I usually tend to almost violently eschew a cliché, and nothing borders on cliché as much as being a man who claims to have been deeply affected by the reading of “The Catcher In The Rye” as a teenager.
But I can’t state enough just how profoundly this work did affect me. The examination of the transition between childhood and adulthood at a time when I was struggling with just that. My own thinking about morality and honesty, truthfulness and what I now think of as transparency.
Each person reads and interprets a book differently (that is the beauty of them, really) and I’ve had some unusual conversations regarding this one. It also pains me that Mark David Chapman found what he did in his reading, leading to his decision to murder John Lennon. Reconciling my love for the book with that is a constant struggle for me.
Back in high school I used to question the notion of “classics” – who decided they were classic? Why is this work more important than others?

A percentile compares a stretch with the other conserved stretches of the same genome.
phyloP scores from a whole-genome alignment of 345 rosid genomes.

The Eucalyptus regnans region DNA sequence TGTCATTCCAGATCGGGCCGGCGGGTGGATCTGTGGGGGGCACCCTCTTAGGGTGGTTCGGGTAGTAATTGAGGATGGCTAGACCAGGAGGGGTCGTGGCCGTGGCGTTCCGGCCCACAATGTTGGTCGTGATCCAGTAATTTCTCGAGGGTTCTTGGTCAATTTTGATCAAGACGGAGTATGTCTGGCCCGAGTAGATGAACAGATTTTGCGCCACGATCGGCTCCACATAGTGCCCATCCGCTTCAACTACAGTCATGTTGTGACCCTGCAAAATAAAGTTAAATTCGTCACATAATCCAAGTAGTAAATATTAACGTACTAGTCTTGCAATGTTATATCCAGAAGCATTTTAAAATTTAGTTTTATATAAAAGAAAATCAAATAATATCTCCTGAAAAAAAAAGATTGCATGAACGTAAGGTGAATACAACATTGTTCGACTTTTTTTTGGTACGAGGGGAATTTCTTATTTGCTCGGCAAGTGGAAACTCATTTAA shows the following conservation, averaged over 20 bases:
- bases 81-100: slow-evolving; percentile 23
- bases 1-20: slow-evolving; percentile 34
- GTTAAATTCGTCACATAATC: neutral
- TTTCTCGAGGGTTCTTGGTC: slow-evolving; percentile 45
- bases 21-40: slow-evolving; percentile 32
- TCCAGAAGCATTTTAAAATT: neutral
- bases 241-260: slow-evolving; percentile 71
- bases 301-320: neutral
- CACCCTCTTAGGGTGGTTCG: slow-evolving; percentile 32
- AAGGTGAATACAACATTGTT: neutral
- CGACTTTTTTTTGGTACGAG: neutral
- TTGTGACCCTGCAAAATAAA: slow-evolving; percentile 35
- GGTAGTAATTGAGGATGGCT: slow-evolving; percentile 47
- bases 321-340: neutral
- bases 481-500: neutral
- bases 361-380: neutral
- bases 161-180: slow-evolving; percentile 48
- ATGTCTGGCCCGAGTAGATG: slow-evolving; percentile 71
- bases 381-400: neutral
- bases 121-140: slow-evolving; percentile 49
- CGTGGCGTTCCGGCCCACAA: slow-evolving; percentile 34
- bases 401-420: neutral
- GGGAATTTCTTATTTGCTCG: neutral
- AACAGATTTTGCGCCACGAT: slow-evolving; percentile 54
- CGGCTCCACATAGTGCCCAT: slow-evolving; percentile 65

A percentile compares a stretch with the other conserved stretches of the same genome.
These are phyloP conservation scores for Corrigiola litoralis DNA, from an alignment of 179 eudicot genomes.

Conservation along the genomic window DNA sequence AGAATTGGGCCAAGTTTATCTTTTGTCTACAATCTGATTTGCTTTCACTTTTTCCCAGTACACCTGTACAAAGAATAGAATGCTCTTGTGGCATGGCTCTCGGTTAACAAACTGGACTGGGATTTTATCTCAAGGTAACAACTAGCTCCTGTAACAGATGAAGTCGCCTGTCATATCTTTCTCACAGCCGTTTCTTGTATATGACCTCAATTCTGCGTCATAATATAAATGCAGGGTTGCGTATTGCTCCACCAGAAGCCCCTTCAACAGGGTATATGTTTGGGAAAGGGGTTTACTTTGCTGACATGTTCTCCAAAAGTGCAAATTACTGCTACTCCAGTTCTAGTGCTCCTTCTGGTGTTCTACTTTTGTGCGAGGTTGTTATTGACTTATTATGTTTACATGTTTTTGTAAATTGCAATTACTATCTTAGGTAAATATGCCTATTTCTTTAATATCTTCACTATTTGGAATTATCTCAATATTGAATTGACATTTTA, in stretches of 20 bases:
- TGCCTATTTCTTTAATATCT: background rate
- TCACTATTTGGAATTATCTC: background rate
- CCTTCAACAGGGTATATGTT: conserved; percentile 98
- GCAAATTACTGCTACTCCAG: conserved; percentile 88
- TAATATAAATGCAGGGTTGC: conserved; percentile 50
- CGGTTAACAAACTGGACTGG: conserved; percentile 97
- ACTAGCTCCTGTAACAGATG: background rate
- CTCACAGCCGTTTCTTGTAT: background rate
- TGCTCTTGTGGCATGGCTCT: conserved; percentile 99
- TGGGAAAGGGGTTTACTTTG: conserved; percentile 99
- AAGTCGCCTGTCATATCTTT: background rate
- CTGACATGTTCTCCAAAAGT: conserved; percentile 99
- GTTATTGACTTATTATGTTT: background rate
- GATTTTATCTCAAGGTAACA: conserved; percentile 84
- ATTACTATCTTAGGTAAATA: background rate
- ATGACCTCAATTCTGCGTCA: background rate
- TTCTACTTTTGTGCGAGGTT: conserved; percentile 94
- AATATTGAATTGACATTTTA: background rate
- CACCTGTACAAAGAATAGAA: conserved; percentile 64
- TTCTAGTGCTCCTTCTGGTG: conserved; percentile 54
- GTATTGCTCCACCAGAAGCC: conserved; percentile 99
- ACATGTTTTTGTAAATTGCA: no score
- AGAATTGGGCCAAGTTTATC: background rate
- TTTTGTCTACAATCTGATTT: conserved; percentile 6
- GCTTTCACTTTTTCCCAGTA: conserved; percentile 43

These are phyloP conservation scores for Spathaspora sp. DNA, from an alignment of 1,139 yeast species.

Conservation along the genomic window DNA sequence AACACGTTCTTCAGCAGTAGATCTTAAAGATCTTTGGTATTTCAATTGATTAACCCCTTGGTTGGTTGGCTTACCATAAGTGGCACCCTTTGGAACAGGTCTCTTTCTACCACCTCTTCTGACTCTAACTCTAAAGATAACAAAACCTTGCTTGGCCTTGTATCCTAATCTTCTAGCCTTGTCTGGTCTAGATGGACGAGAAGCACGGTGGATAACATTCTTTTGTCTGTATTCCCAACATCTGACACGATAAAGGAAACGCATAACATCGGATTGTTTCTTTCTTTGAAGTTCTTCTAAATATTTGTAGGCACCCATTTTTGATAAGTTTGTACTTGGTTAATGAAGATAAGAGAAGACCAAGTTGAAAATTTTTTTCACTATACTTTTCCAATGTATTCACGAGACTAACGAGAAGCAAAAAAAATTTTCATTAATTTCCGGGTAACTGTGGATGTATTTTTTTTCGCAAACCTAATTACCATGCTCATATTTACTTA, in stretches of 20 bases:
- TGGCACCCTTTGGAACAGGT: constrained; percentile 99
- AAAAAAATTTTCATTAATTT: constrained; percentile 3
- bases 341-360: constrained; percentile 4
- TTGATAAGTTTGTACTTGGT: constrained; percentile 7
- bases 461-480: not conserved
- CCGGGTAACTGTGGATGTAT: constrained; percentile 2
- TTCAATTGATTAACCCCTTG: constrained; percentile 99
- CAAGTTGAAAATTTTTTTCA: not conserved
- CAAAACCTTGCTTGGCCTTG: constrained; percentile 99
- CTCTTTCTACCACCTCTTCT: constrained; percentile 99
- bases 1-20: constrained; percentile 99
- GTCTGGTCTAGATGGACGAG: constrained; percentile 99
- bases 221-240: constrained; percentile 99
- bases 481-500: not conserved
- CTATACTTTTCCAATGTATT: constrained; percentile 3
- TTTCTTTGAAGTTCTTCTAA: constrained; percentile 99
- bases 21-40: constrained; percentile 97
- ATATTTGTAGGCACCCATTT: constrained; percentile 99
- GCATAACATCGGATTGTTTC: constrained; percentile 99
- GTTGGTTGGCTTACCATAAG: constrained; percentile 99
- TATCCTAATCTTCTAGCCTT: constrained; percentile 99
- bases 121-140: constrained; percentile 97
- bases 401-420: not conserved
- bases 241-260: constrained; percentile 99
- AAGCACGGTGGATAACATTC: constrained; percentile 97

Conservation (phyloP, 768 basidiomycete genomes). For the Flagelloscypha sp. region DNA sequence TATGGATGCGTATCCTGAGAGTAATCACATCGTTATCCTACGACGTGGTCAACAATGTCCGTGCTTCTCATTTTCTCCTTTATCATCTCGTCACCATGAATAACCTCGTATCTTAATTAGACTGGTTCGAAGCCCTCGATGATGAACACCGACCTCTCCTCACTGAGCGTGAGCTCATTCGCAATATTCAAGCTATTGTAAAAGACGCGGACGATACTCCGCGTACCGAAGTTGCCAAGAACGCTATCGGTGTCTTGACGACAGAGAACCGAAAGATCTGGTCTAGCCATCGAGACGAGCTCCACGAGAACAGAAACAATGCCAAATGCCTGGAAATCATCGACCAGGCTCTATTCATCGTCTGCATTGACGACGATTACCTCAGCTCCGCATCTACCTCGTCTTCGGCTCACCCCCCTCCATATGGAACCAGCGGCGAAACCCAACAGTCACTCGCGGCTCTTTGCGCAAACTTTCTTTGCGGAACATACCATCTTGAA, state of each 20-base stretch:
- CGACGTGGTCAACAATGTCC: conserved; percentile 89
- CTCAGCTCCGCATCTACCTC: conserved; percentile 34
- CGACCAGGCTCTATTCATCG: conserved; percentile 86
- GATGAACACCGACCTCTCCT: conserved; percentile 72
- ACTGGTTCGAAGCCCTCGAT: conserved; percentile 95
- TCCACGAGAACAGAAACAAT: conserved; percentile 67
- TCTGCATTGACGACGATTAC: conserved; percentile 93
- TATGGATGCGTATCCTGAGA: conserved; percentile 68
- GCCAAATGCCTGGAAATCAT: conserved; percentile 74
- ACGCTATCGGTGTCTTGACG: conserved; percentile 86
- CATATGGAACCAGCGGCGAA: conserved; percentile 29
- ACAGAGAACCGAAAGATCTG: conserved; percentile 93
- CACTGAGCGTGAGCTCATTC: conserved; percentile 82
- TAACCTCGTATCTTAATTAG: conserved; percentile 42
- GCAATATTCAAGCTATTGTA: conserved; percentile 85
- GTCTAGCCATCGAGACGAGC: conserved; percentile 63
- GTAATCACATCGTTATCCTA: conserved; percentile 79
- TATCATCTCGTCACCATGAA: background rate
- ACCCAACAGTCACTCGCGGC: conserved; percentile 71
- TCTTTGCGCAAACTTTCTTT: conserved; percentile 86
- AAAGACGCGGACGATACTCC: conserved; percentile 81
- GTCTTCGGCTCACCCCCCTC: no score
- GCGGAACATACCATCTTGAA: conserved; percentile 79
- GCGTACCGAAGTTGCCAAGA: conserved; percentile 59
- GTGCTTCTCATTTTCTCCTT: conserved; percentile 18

Over the years though, I’ve acknowledged that there are some works that really do transcend, that do represent something bigger, or more important, and that a failure to read them represents a deficiency in one’s life.
I think Catcher did capture something so truthful which explains why it has resonated with so many, and why it continues to be so important to this day.
I never “had” to read it, but over the course of the last 27 or so years I’ve probably done so nearly a dozen times. In fact, I think I’ll give it another go this weekend.
I’ve read all of Mr. Salinger’s published work. I sincerly hope that it is his wishes that the material he has been compiling over the last decades see the light of day now that he has passed. It is a shame to think of such treasures never being appreciated.
btw, I think The Onion nailed it with this one…